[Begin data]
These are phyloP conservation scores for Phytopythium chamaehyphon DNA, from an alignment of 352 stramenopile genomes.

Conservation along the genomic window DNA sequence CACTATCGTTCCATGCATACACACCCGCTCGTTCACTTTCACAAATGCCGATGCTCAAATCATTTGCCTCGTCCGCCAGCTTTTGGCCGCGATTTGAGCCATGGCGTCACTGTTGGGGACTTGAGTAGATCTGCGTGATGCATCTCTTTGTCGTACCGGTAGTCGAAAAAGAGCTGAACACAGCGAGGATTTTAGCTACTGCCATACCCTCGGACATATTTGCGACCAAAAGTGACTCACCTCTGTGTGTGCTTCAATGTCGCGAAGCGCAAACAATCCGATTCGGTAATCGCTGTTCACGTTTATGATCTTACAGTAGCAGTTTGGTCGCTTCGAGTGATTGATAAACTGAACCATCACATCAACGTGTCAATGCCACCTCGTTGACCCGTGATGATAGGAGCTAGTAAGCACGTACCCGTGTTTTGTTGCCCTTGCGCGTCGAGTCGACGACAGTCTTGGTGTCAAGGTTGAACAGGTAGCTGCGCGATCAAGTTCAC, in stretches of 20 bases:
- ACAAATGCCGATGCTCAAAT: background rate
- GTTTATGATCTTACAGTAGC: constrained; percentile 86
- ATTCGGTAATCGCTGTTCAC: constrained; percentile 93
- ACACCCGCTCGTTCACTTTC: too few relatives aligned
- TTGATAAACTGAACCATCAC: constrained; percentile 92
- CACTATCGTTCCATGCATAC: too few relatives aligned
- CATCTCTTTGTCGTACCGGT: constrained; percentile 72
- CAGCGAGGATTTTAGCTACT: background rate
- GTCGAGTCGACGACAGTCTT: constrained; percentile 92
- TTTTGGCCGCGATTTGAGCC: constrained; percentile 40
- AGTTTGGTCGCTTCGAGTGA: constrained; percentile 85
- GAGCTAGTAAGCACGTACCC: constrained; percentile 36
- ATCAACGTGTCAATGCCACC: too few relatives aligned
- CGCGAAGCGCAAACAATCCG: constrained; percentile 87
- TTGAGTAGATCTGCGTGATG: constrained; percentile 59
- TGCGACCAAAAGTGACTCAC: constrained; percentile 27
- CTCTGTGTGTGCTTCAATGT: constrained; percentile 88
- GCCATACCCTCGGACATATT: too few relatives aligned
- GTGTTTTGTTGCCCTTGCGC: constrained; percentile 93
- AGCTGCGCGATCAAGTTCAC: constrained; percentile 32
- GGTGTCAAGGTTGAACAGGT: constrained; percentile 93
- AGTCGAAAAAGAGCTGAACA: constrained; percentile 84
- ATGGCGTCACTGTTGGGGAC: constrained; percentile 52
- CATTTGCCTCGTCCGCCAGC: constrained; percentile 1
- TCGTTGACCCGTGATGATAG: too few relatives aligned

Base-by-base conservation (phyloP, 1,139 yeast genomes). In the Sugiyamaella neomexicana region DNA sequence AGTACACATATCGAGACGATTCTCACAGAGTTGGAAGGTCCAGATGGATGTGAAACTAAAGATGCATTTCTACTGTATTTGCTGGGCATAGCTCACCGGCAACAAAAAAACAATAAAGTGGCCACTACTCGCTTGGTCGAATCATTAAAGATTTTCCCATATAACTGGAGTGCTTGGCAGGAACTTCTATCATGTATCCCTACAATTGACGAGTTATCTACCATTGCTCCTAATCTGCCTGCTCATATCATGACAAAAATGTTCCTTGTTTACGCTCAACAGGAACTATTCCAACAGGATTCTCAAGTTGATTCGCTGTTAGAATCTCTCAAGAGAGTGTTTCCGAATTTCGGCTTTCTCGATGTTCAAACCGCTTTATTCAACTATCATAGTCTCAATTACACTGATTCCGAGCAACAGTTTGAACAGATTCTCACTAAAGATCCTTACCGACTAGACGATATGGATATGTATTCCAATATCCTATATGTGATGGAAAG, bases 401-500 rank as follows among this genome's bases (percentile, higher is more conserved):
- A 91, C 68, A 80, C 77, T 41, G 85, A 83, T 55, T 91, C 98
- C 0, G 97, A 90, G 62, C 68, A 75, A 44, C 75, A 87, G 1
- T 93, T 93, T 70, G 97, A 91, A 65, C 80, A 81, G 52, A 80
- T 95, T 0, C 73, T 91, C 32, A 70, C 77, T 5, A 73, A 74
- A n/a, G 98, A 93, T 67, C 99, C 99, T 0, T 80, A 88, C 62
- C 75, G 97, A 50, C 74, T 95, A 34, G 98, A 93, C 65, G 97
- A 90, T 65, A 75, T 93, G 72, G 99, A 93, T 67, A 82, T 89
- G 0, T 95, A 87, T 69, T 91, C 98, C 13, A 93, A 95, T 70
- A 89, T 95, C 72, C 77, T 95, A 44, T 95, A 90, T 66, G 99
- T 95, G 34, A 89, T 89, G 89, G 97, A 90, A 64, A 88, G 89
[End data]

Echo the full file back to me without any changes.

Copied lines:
These are phyloP conservation scores for Phytopythium chamaehyphon DNA, from an alignment of 352 stramenopile genomes.

Conservation along the genomic window DNA sequence CACTATCGTTCCATGCATACACACCCGCTCGTTCACTTTCACAAATGCCGATGCTCAAATCATTTGCCTCGTCCGCCAGCTTTTGGCCGCGATTTGAGCCATGGCGTCACTGTTGGGGACTTGAGTAGATCTGCGTGATGCATCTCTTTGTCGTACCGGTAGTCGAAAAAGAGCTGAACACAGCGAGGATTTTAGCTACTGCCATACCCTCGGACATATTTGCGACCAAAAGTGACTCACCTCTGTGTGTGCTTCAATGTCGCGAAGCGCAAACAATCCGATTCGGTAATCGCTGTTCACGTTTATGATCTTACAGTAGCAGTTTGGTCGCTTCGAGTGATTGATAAACTGAACCATCACATCAACGTGTCAATGCCACCTCGTTGACCCGTGATGATAGGAGCTAGTAAGCACGTACCCGTGTTTTGTTGCCCTTGCGCGTCGAGTCGACGACAGTCTTGGTGTCAAGGTTGAACAGGTAGCTGCGCGATCAAGTTCAC, in stretches of 20 bases:
- ACAAATGCCGATGCTCAAAT: background rate
- GTTTATGATCTTACAGTAGC: constrained; percentile 86
- ATTCGGTAATCGCTGTTCAC: constrained; percentile 93
- ACACCCGCTCGTTCACTTTC: too few relatives aligned
- TTGATAAACTGAACCATCAC: constrained; percentile 92
- CACTATCGTTCCATGCATAC: too few relatives aligned
- CATCTCTTTGTCGTACCGGT: constrained; percentile 72
- CAGCGAGGATTTTAGCTACT: background rate
- GTCGAGTCGACGACAGTCTT: constrained; percentile 92
- TTTTGGCCGCGATTTGAGCC: constrained; percentile 40
- AGTTTGGTCGCTTCGAGTGA: constrained; percentile 85
- GAGCTAGTAAGCACGTACCC: constrained; percentile 36
- ATCAACGTGTCAATGCCACC: too few relatives aligned
- CGCGAAGCGCAAACAATCCG: constrained; percentile 87
- TTGAGTAGATCTGCGTGATG: constrained; percentile 59
- TGCGACCAAAAGTGACTCAC: constrained; percentile 27
- CTCTGTGTGTGCTTCAATGT: constrained; percentile 88
- GCCATACCCTCGGACATATT: too few relatives aligned
- GTGTTTTGTTGCCCTTGCGC: constrained; percentile 93
- AGCTGCGCGATCAAGTTCAC: constrained; percentile 32
- GGTGTCAAGGTTGAACAGGT: constrained; percentile 93
- AGTCGAAAAAGAGCTGAACA: constrained; percentile 84
- ATGGCGTCACTGTTGGGGAC: constrained; percentile 52
- CATTTGCCTCGTCCGCCAGC: constrained; percentile 1
- TCGTTGACCCGTGATGATAG: too few relatives aligned

Base-by-base conservation (phyloP, 1,139 yeast genomes). In the Sugiyamaella neomexicana region DNA sequence AGTACACATATCGAGACGATTCTCACAGAGTTGGAAGGTCCAGATGGATGTGAAACTAAAGATGCATTTCTACTGTATTTGCTGGGCATAGCTCACCGGCAACAAAAAAACAATAAAGTGGCCACTACTCGCTTGGTCGAATCATTAAAGATTTTCCCATATAACTGGAGTGCTTGGCAGGAACTTCTATCATGTATCCCTACAATTGACGAGTTATCTACCATTGCTCCTAATCTGCCTGCTCATATCATGACAAAAATGTTCCTTGTTTACGCTCAACAGGAACTATTCCAACAGGATTCTCAAGTTGATTCGCTGTTAGAATCTCTCAAGAGAGTGTTTCCGAATTTCGGCTTTCTCGATGTTCAAACCGCTTTATTCAACTATCATAGTCTCAATTACACTGATTCCGAGCAACAGTTTGAACAGATTCTCACTAAAGATCCTTACCGACTAGACGATATGGATATGTATTCCAATATCCTATATGTGATGGAAAG, bases 401-500 rank as follows among this genome's bases (percentile, higher is more conserved):
- A 91, C 68, A 80, C 77, T 41, G 85, A 83, T 55, T 91, C 98
- C 0, G 97, A 90, G 62, C 68, A 75, A 44, C 75, A 87, G 1
- T 93, T 93, T 70, G 97, A 91, A 65, C 80, A 81, G 52, A 80
- T 95, T 0, C 73, T 91, C 32, A 70, C 77, T 5, A 73, A 74
- A n/a, G 98, A 93, T 67, C 99, C 99, T 0, T 80, A 88, C 62
- C 75, G 97, A 50, C 74, T 95, A 34, G 98, A 93, C 65, G 97
- A 90, T 65, A 75, T 93, G 72, G 99, A 93, T 67, A 82, T 89
- G 0, T 95, A 87, T 69, T 91, C 98, C 13, A 93, A 95, T 70
- A 89, T 95, C 72, C 77, T 95, A 44, T 95, A 90, T 66, G 99
- T 95, G 34, A 89, T 89, G 89, G 97, A 90, A 64, A 88, G 89